Definitely a late-night ramble here, in keeping with the subject. I'm curious about other potters here with more experience and perhaps better systems for staying organized in their heads and workshops, and recording your ideas and processes, assuming you do that. You can skip the rest, it's mostly fluff . Just saying, I have no shortage of ideas and the issue is sorting out which ones are worth anything, but, when I get an idea if I don't write it down it may or may not be lost forever. As a result, a couple cheap paper notebooks are kicking around my digs within easy reach at all times. If the computer is on then I'll usually have the discipline to jot it down on a wordpad document quickly, and transfer it later to a more organized openoffice document. I've got a tv tray next to my computer desk with a 2" high pile of pages torn out of these paper notebooks. Every so often I grab about twenty of these off the bottom of the stack and enter the scribbled ideas into openoffice documents as mentioned, with titles that attempt, with varying success, to tackle the subject of the ideas. So far I have docs like "Ceramic Jewelry Ideas 1, 2, and 3, because I collect images off the net which I paste into them (after reducing in pixel and 'physical' size in paint and making them all JPEG files), and regardless the file soon gets so large it takes about 30 seconds to save, whence I start yet another file. There are at least a half-dozen other files of this type with titles like "Sculpture_free standing_wall mounted", "Vessels, 1 and 2" and "Ceramic Utilitarian_Misc" -etc. Also I photo my own work of course and upload it into my pc, what there is of it at this point. Bit of a measly file by comparison, as yet. As far as the images, just so you know, I save them for inspiration, never to steal. Under the photos I type in notes about whatever ideas it spins off for my own stuff. These image/text files have given me a better idea of artistic styles that I really love (Mid-century modernism, Brutalist, Minimalist, "Boho", Post-atomic, among others) and have often helped me get a better idea of what does and doesn't work visually on a ceramic subject as far as form and decoration. Seeing what other artists are up to makes me wonder how they did this or that thing I didn't know was possible and sparks questions in my brain as to how this or that glaze technique was achieved, and the like. Cruising sites like Etsy and Pinterest gives me some general idea of what I could realistically make in my limited home studio and put up for sale with some potential for it selling, for reasonable fees or otherwise. Although this is partly guesswork, and fads in home decor and wearable art come and go, at least I'm not blindly poking around and wasting effort making things that will end up having no audience. I'm not always the best judge of whether my work is appealing to others. If it pays off down the road, only time will tell I suppose.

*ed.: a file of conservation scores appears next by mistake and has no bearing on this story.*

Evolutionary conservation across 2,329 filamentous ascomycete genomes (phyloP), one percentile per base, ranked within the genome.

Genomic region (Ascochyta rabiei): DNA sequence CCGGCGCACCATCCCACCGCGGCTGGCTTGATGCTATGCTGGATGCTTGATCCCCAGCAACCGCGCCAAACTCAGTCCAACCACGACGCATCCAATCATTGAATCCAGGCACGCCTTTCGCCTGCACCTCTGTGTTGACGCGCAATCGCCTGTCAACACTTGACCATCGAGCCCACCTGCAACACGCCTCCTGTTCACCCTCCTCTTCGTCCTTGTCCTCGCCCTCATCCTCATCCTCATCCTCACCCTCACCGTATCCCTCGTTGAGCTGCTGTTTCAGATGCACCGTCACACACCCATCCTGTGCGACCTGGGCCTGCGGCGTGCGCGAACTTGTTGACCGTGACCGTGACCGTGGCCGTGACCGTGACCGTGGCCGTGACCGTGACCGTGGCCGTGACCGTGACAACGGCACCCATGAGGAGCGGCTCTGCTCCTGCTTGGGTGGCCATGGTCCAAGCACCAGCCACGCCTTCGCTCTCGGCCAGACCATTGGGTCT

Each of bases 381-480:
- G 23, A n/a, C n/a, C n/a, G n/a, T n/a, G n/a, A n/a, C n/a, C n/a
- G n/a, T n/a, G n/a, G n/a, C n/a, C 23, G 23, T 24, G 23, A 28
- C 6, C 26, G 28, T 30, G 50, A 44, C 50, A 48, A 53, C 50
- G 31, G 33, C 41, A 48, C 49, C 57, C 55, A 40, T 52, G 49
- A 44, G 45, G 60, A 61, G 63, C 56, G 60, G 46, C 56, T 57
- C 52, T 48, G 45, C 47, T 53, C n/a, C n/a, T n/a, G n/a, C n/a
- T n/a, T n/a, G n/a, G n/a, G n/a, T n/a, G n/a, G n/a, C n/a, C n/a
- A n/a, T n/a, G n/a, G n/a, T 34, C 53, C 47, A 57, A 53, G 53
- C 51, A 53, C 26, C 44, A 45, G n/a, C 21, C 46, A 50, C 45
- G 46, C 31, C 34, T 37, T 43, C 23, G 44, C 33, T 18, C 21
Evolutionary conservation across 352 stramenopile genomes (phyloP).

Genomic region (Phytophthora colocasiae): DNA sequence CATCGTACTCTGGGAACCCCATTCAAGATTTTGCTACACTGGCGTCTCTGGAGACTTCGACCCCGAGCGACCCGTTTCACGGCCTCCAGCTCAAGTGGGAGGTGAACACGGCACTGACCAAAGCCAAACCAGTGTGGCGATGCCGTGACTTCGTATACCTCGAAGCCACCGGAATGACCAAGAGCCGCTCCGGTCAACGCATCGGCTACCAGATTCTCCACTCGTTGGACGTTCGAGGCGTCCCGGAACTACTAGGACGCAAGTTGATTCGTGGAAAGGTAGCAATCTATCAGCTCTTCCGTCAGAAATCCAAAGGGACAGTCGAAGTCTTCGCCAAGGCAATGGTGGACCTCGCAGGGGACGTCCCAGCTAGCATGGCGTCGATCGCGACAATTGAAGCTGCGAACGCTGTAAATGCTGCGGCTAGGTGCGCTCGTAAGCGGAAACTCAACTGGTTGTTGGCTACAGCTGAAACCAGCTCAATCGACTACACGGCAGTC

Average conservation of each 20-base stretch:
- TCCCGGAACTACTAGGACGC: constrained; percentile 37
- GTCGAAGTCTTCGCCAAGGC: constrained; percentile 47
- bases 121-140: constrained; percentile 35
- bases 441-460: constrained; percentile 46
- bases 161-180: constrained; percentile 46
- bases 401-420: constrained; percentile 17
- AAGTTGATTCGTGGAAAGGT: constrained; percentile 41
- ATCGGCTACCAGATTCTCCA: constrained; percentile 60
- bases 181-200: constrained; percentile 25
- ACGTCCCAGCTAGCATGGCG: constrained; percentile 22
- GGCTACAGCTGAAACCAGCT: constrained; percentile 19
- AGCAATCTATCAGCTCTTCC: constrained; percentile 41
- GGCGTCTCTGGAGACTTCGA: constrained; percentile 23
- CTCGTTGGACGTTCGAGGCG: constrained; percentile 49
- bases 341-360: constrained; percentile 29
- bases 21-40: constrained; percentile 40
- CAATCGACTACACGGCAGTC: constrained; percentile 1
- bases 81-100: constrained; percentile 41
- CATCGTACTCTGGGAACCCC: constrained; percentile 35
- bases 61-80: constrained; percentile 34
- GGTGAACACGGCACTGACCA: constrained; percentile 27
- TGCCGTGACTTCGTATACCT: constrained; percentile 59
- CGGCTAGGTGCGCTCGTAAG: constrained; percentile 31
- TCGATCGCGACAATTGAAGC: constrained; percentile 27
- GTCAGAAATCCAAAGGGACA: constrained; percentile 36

Greetings, all! It's Springtime here in PA, so I'm working on the cleaning/reorganizing of my small "studio" (a corner of an outbuilding). My previous set-up sort of worked, but I feel that it could be vastly improved upon. So! Tell me how your workspaces are set up if they work out well for you. Is there an arrangement that seems to work better than others? Also, I have space for shelves (which I plan to install this season) on the wall. Any suggestions on shelving? Also also, I personally don't keep my glazes in the studio (since it's unheated/uncooled), but for tools and bats and other doodads, does anyone have any awesome suggestions on keeping everything organized? I have sooo many little things and am struggling with keeping them handy enough to use but organized enough to keep them out of the way when I don't need them. (Incidentally, I have an old dresser that's missing a drawer and I am seriously considering converting it to a pottery tool chest...)
Now that it's 2015, it's time to upgrade my way of doing business. I remember reading in one of the CAMs, one of the artists featured had found an accounting program which was more arts/crafts/art fair friendly than QuickBooks. Does anyone happen to know which one that was? I am truly tired of how intuitive QuickBooks is *not*! Dammit, Jim! I'm an artist, not an accountant! Thanks for the input.